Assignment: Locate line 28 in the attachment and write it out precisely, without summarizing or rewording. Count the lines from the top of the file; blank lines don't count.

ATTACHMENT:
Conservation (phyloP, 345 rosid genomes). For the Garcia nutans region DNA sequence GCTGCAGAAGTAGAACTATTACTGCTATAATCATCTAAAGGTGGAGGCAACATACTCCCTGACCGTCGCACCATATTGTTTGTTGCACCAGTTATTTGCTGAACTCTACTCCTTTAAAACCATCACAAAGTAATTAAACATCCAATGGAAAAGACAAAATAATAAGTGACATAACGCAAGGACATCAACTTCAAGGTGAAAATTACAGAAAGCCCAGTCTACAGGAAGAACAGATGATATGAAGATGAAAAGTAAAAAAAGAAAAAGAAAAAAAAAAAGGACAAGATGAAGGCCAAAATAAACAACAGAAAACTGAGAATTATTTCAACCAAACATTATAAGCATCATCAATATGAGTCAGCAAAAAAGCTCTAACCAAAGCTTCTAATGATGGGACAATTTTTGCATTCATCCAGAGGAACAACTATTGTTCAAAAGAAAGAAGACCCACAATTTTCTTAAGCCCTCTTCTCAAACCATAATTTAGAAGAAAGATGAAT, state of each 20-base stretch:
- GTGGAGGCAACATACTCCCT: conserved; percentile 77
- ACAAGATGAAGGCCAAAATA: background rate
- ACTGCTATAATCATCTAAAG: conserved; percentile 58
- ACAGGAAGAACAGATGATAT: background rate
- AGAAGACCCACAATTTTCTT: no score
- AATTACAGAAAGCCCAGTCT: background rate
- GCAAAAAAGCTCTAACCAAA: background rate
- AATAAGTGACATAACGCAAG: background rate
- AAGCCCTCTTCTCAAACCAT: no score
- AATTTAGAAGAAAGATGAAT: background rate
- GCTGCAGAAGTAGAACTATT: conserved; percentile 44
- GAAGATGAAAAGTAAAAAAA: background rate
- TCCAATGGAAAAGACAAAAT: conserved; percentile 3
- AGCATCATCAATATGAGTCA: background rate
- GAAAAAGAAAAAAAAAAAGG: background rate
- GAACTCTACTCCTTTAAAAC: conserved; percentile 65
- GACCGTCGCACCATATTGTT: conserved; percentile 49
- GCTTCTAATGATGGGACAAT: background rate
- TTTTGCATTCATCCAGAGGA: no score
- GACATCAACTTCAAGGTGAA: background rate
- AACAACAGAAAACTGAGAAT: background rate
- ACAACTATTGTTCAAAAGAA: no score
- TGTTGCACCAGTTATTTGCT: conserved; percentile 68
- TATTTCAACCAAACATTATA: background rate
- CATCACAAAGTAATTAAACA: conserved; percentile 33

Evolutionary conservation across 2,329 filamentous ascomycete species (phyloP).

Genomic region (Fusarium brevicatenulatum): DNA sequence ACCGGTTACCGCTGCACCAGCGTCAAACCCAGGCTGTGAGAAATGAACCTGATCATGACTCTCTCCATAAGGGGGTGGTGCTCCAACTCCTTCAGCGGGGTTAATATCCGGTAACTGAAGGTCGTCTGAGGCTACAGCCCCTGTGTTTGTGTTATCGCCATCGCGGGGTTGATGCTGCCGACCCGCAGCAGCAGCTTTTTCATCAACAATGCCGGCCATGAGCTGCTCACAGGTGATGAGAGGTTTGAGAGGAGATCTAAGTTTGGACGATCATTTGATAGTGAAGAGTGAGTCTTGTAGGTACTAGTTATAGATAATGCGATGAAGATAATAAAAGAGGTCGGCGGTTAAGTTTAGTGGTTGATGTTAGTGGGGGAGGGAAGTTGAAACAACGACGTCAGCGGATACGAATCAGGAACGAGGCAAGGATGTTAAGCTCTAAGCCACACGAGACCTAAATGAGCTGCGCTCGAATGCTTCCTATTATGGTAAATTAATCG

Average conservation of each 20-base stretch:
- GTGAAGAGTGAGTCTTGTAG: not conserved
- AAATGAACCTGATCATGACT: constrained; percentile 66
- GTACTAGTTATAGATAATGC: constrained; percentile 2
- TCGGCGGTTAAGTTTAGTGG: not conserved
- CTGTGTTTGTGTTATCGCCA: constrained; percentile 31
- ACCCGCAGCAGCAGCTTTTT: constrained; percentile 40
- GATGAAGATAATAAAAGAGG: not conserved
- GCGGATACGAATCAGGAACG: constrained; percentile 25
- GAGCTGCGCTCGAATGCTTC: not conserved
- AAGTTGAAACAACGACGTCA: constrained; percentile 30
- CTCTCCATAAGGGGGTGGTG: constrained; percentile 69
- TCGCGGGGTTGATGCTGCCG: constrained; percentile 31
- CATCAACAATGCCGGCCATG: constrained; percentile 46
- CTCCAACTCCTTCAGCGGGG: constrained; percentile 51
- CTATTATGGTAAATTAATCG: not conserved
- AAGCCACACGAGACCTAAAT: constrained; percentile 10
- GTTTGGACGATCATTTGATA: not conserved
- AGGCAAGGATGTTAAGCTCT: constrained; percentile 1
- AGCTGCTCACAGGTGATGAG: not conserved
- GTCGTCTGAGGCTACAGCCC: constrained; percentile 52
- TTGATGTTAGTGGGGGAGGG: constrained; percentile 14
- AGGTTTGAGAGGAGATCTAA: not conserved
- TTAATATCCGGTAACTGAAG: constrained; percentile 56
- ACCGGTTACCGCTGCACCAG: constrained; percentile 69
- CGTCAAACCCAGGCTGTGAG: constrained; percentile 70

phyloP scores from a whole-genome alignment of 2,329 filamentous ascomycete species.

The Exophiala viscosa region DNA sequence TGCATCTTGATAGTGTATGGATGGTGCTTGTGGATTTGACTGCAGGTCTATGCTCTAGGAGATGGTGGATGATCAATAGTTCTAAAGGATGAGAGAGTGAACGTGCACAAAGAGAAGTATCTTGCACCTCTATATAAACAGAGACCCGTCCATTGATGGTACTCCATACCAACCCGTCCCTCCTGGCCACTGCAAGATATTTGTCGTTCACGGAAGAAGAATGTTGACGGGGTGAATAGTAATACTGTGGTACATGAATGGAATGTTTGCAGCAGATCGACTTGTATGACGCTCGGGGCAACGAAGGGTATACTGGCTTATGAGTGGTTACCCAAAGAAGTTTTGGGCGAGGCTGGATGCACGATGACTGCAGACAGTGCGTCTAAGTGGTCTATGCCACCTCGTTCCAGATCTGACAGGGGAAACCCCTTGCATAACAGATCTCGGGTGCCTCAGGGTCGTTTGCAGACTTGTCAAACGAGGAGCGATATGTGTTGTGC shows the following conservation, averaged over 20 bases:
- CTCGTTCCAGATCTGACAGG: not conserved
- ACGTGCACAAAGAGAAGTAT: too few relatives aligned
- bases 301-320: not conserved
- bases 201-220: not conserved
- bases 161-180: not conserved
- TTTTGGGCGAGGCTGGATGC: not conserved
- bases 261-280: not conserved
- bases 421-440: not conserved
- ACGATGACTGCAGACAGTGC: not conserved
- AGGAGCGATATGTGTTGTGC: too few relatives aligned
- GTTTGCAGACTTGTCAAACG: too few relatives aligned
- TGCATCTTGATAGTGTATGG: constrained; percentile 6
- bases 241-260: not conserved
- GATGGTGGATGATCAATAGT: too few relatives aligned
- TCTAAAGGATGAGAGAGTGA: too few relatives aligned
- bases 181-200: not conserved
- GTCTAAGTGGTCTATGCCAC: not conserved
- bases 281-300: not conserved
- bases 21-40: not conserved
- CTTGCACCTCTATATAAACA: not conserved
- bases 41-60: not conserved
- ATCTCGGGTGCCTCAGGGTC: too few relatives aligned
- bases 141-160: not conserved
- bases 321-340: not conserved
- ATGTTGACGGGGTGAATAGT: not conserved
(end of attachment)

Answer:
Genomic region (Fusarium brevicatenulatum): DNA sequence ACCGGTTACCGCTGCACCAGCGTCAAACCCAGGCTGTGAGAAATGAACCTGATCATGACTCTCTCCATAAGGGGGTGGTGCTCCAACTCCTTCAGCGGGGTTAATATCCGGTAACTGAAGGTCGTCTGAGGCTACAGCCCCTGTGTTTGTGTTATCGCCATCGCGGGGTTGATGCTGCCGACCCGCAGCAGCAGCTTTTTCATCAACAATGCCGGCCATGAGCTGCTCACAGGTGATGAGAGGTTTGAGAGGAGATCTAAGTTTGGACGATCATTTGATAGTGAAGAGTGAGTCTTGTAGGTACTAGTTATAGATAATGCGATGAAGATAATAAAAGAGGTCGGCGGTTAAGTTTAGTGGTTGATGTTAGTGGGGGAGGGAAGTTGAAACAACGACGTCAGCGGATACGAATCAGGAACGAGGCAAGGATGTTAAGCTCTAAGCCACACGAGACCTAAATGAGCTGCGCTCGAATGCTTCCTATTATGGTAAATTAATCG